Kelbra Dam

Kelbra Dam

The Kelbra Reservoir.
Location of Kelbra Dam in Germany
Official name Talsperre Kelbra
Country Germany
Location Saxony-Anhalt
Coordinates 51°26′08″N 10°59′37″E / 51.43556°N 10.99361°E / 51.43556; 10.99361Coordinates: 51°26′08″N 10°59′37″E / 51.43556°N 10.99361°E / 51.43556; 10.99361
Construction began 1962
Opening date 1966
Dam and spillways
Type of dam Embankment dam
Impounds Helme
Height 12.7 m (42 ft)
Length 4,066 m (13,340 ft)
Width (crest) 5 m (16 ft)
Dam volume 860,000 m3 (30,000,000 cu ft)
Spillway capacity 277 m3/s (9,782 cu ft/s)
Creates Kelbra Reservoir
Total capacity 35,600,000 m3 (28,900 acre·ft)
Catchment area 677.4 km2 (262 sq mi)
Surface area 600 ha (6 km2)

The Kelbra Dam (German: Talsperre Kelbra) is a dam on the River Helme in the German state of Saxony-Anhalt. Behind the dam is the lake known as the Kelbra Reservoir (Stausee Kelbra) or Kelbra Flood Retention Basin (Hochwasserrückhaltebecken Kelbra).


The dam was built to provide flood protection and its reservoir collects the waters of the Harz flowing into the southern Harz Foreland via the River Helme and its tributaries. The reservoir lake stores water for irrigation and is used for angling and recreation. Both dam and lake are operated jointly and cooperatively by the Thuringian Long Distance Water Supply (Thüringer Fernwasserversorgung) and the Saxony-Anhalt Dam Company (Talsperrenbetrieb von Sachsen-Anhalt).


The Kelbra Dam was built from 1962 to 1966 between Berga and Kelbra in the region known as the Goldene Aue between Nordhausen in the west and Sangerhausen in the east. It is located in the district of Mansfeld-Südharz (Saxony-Anhalt) on the northwestern end of the Kyffhäuser hills. It is only a few kilometres from the border with the state of Thuringia and impounds the river system of the Helme into the Kelbra Reservoir.

Its main and auxiliary barriers are earth-fill dams made of gravel and binding material (Erdstoffen). Both have a sloping internal grout curtain of clay on the water side.

The crest of the main dam is 4,066 m long and 7 m above the valley floor; the acute-angled auxiliary dam is 3,379  m long.

On the southern shore of the lake is the Numburg Cave.


The Kelbra Reservoir lies on the river Helme behind the Kelbra Dam at the northwestern foot of the Kyffhäuser hills. It is located within the Goldene Aue, mainly in the district of Mansfeld-Südharz (Saxony-Anhalt); only a small area in its extreme southwestern sector, which is on the border of the Kyffhäuserkreis and Nordhausen districts, lies in Thuringia, which touches its southwestern shore.

Initially only a green - i.e. normally dry - flood retention basin was planned. In the event, however, a full dam was built in order to create a permanent reservoir, and an auxiliary dam, in order to provide a basin that absorbed the bulk of the Helme river system in the event of high water. As a result, there are two adjacent basins, the lower one being permanently impounded – i.e. as a permanent lake – a gauge on the lake indicating a height of 155.25 m above NN, a storage volume of 12.3 million m³ and a surface area of about 600 ha. The upper basin, which is bordered on its western and northwestern shores by arable and pasture land, is only impounded during times of high water. Together, both basins have a volume of 35.6 million m³, of which 23 million m³ is exclusive flood control capacity.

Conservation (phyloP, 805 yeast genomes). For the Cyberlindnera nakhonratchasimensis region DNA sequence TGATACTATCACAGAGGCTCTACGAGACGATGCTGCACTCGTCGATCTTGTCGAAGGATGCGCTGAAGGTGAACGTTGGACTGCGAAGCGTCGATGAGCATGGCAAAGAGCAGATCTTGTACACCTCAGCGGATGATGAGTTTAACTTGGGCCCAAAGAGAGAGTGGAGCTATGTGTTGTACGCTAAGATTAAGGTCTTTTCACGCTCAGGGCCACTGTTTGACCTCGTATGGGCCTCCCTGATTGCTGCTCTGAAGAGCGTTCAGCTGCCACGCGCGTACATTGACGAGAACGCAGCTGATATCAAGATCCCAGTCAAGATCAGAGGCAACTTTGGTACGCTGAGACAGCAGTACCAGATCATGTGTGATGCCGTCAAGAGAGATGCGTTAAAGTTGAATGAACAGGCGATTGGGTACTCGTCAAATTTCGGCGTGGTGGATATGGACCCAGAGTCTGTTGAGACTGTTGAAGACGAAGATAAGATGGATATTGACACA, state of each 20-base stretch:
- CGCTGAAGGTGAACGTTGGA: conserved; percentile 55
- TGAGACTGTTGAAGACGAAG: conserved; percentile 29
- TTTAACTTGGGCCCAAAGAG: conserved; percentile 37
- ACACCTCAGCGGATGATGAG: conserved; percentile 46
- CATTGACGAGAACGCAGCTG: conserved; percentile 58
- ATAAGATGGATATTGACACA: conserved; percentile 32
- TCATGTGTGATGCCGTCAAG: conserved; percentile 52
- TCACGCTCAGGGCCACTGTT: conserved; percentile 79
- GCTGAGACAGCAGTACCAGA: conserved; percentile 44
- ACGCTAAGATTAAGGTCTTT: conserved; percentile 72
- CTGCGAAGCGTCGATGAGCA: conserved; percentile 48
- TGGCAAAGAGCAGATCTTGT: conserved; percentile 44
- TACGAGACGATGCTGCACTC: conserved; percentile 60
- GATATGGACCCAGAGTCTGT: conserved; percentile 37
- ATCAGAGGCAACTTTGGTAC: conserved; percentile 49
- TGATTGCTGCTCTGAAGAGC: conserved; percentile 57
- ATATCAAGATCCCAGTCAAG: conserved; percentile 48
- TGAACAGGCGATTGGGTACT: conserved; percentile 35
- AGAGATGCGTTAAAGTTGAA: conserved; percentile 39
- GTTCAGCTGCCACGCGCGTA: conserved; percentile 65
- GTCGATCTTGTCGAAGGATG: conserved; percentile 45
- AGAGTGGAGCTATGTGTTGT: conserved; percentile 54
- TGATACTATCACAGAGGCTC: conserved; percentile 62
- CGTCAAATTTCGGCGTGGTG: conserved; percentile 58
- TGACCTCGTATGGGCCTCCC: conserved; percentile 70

Following the completion of the trial impounding of the Kelbra Reservoir, which lasted until 1969, it was officially taken into service.

The lake is used extensively for tourist purposes and has facilities for sailing and windsurfing, a beach for swimming, a campsite, boat and bicycle hire, a petting zoo a waterslide and, near the lake, various inns and other facilities.

Internationally important bird habitat

The reservoir is of international importance as a result of the variety of birds found on and around its waters, which, in terms of species as well as sheer numbers exceeds those settling on comparable stretches of water. For example, the following birds can regularly be observed here: duck (e.g. mallard, teal, pochard), waders (peewit, snipe, redshank, curlew), divers (great crested grebe, little grebe, black-necked grebe), rails (water rail, coot), mute swan, black-headed gull and bittern (little bittern and Eurasian bittern). In addition white-tailed eagle, osprey, peregrine and cormorant may also be spotted here. The variety of birds occurring during migration is particularly impressive. Up to 10,000 crane stop over on the reservoir and large flocks of larks and finches may be seen passing through. Since 1978 the reservoirs has been placed under the protection of the Ramsar Convention as an internationally important retreat for birds.

See also


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